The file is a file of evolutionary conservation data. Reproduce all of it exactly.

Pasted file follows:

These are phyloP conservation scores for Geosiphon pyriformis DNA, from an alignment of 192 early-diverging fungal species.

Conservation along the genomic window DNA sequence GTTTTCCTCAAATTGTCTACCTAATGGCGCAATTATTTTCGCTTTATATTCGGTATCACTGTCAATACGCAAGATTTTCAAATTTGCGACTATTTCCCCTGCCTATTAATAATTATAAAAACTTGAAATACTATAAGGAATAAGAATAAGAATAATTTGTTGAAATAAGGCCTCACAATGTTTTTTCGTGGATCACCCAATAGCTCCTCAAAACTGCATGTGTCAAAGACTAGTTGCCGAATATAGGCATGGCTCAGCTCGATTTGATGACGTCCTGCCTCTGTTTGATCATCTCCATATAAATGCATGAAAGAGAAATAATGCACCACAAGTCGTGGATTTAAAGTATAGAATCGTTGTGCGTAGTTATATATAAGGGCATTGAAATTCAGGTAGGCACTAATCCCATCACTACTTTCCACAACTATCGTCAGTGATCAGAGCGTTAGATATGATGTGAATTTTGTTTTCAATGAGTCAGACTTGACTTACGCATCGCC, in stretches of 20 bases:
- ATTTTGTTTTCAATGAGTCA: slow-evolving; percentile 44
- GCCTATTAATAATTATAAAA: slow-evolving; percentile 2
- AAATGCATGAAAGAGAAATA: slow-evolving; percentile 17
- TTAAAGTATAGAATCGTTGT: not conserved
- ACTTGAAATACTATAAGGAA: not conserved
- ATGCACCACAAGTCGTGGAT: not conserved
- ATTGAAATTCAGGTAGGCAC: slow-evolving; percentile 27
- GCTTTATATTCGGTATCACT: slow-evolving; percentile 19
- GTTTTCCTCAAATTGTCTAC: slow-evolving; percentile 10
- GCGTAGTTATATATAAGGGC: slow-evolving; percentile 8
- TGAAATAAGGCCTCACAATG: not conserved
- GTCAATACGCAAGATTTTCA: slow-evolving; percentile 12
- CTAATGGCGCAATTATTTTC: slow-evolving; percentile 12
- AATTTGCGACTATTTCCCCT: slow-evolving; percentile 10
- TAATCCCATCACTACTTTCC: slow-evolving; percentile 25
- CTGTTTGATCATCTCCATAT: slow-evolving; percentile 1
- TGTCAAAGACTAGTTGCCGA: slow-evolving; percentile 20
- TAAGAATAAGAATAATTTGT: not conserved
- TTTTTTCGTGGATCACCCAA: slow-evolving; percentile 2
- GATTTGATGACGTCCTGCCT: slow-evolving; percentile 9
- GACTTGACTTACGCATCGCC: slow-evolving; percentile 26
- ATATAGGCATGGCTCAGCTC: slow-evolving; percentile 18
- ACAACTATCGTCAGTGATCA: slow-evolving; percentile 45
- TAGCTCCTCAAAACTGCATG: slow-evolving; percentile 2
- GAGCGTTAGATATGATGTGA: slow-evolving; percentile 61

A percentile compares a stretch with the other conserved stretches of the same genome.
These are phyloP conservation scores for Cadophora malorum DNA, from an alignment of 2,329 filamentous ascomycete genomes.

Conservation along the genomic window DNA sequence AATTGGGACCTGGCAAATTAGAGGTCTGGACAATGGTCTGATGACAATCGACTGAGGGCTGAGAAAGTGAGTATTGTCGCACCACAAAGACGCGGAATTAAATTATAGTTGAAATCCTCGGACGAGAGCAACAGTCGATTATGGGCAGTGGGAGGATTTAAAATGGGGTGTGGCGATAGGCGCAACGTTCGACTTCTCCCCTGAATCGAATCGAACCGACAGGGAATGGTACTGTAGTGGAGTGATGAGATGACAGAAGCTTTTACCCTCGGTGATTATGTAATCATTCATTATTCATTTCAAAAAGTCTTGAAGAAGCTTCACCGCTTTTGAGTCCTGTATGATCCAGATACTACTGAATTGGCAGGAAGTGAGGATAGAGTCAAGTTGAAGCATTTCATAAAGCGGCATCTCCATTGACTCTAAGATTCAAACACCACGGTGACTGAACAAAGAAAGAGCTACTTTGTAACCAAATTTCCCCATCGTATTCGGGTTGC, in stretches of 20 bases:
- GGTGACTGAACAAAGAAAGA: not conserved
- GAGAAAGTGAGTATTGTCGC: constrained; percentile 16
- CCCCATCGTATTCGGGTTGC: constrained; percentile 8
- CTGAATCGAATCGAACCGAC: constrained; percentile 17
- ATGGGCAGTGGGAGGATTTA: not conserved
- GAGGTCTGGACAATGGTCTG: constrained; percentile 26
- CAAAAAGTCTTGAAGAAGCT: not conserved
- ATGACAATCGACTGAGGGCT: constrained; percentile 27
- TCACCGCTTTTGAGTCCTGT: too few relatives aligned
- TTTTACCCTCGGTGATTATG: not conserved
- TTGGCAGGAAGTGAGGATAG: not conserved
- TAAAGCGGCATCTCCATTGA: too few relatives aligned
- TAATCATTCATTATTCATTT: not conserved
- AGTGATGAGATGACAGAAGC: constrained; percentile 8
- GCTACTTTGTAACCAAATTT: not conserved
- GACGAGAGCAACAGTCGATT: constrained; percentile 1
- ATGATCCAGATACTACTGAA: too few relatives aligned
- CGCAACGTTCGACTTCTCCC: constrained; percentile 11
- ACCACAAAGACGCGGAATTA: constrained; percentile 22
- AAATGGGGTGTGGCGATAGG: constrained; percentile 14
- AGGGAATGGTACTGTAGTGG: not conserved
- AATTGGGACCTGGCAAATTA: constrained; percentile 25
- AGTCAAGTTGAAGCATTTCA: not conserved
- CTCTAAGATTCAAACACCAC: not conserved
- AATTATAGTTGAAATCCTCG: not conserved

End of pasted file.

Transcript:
These are phyloP conservation scores for Geosiphon pyriformis DNA, from an alignment of 192 early-diverging fungal species.

Conservation along the genomic window DNA sequence GTTTTCCTCAAATTGTCTACCTAATGGCGCAATTATTTTCGCTTTATATTCGGTATCACTGTCAATACGCAAGATTTTCAAATTTGCGACTATTTCCCCTGCCTATTAATAATTATAAAAACTTGAAATACTATAAGGAATAAGAATAAGAATAATTTGTTGAAATAAGGCCTCACAATGTTTTTTCGTGGATCACCCAATAGCTCCTCAAAACTGCATGTGTCAAAGACTAGTTGCCGAATATAGGCATGGCTCAGCTCGATTTGATGACGTCCTGCCTCTGTTTGATCATCTCCATATAAATGCATGAAAGAGAAATAATGCACCACAAGTCGTGGATTTAAAGTATAGAATCGTTGTGCGTAGTTATATATAAGGGCATTGAAATTCAGGTAGGCACTAATCCCATCACTACTTTCCACAACTATCGTCAGTGATCAGAGCGTTAGATATGATGTGAATTTTGTTTTCAATGAGTCAGACTTGACTTACGCATCGCC, in stretches of 20 bases:
- ATTTTGTTTTCAATGAGTCA: slow-evolving; percentile 44
- GCCTATTAATAATTATAAAA: slow-evolving; percentile 2
- AAATGCATGAAAGAGAAATA: slow-evolving; percentile 17
- TTAAAGTATAGAATCGTTGT: not conserved
- ACTTGAAATACTATAAGGAA: not conserved
- ATGCACCACAAGTCGTGGAT: not conserved
- ATTGAAATTCAGGTAGGCAC: slow-evolving; percentile 27
- GCTTTATATTCGGTATCACT: slow-evolving; percentile 19
- GTTTTCCTCAAATTGTCTAC: slow-evolving; percentile 10
- GCGTAGTTATATATAAGGGC: slow-evolving; percentile 8
- TGAAATAAGGCCTCACAATG: not conserved
- GTCAATACGCAAGATTTTCA: slow-evolving; percentile 12
- CTAATGGCGCAATTATTTTC: slow-evolving; percentile 12
- AATTTGCGACTATTTCCCCT: slow-evolving; percentile 10
- TAATCCCATCACTACTTTCC: slow-evolving; percentile 25
- CTGTTTGATCATCTCCATAT: slow-evolving; percentile 1
- TGTCAAAGACTAGTTGCCGA: slow-evolving; percentile 20
- TAAGAATAAGAATAATTTGT: not conserved
- TTTTTTCGTGGATCACCCAA: slow-evolving; percentile 2
- GATTTGATGACGTCCTGCCT: slow-evolving; percentile 9
- GACTTGACTTACGCATCGCC: slow-evolving; percentile 26
- ATATAGGCATGGCTCAGCTC: slow-evolving; percentile 18
- ACAACTATCGTCAGTGATCA: slow-evolving; percentile 45
- TAGCTCCTCAAAACTGCATG: slow-evolving; percentile 2
- GAGCGTTAGATATGATGTGA: slow-evolving; percentile 61

A percentile compares a stretch with the other conserved stretches of the same genome.
These are phyloP conservation scores for Cadophora malorum DNA, from an alignment of 2,329 filamentous ascomycete genomes.

Conservation along the genomic window DNA sequence AATTGGGACCTGGCAAATTAGAGGTCTGGACAATGGTCTGATGACAATCGACTGAGGGCTGAGAAAGTGAGTATTGTCGCACCACAAAGACGCGGAATTAAATTATAGTTGAAATCCTCGGACGAGAGCAACAGTCGATTATGGGCAGTGGGAGGATTTAAAATGGGGTGTGGCGATAGGCGCAACGTTCGACTTCTCCCCTGAATCGAATCGAACCGACAGGGAATGGTACTGTAGTGGAGTGATGAGATGACAGAAGCTTTTACCCTCGGTGATTATGTAATCATTCATTATTCATTTCAAAAAGTCTTGAAGAAGCTTCACCGCTTTTGAGTCCTGTATGATCCAGATACTACTGAATTGGCAGGAAGTGAGGATAGAGTCAAGTTGAAGCATTTCATAAAGCGGCATCTCCATTGACTCTAAGATTCAAACACCACGGTGACTGAACAAAGAAAGAGCTACTTTGTAACCAAATTTCCCCATCGTATTCGGGTTGC, in stretches of 20 bases:
- GGTGACTGAACAAAGAAAGA: not conserved
- GAGAAAGTGAGTATTGTCGC: constrained; percentile 16
- CCCCATCGTATTCGGGTTGC: constrained; percentile 8
- CTGAATCGAATCGAACCGAC: constrained; percentile 17
- ATGGGCAGTGGGAGGATTTA: not conserved
- GAGGTCTGGACAATGGTCTG: constrained; percentile 26
- CAAAAAGTCTTGAAGAAGCT: not conserved
- ATGACAATCGACTGAGGGCT: constrained; percentile 27
- TCACCGCTTTTGAGTCCTGT: too few relatives aligned
- TTTTACCCTCGGTGATTATG: not conserved
- TTGGCAGGAAGTGAGGATAG: not conserved
- TAAAGCGGCATCTCCATTGA: too few relatives aligned
- TAATCATTCATTATTCATTT: not conserved
- AGTGATGAGATGACAGAAGC: constrained; percentile 8
- GCTACTTTGTAACCAAATTT: not conserved
- GACGAGAGCAACAGTCGATT: constrained; percentile 1
- ATGATCCAGATACTACTGAA: too few relatives aligned
- CGCAACGTTCGACTTCTCCC: constrained; percentile 11
- ACCACAAAGACGCGGAATTA: constrained; percentile 22
- AAATGGGGTGTGGCGATAGG: constrained; percentile 14
- AGGGAATGGTACTGTAGTGG: not conserved
- AATTGGGACCTGGCAAATTA: constrained; percentile 25
- AGTCAAGTTGAAGCATTTCA: not conserved
- CTCTAAGATTCAAACACCAC: not conserved
- AATTATAGTTGAAATCCTCG: not conserved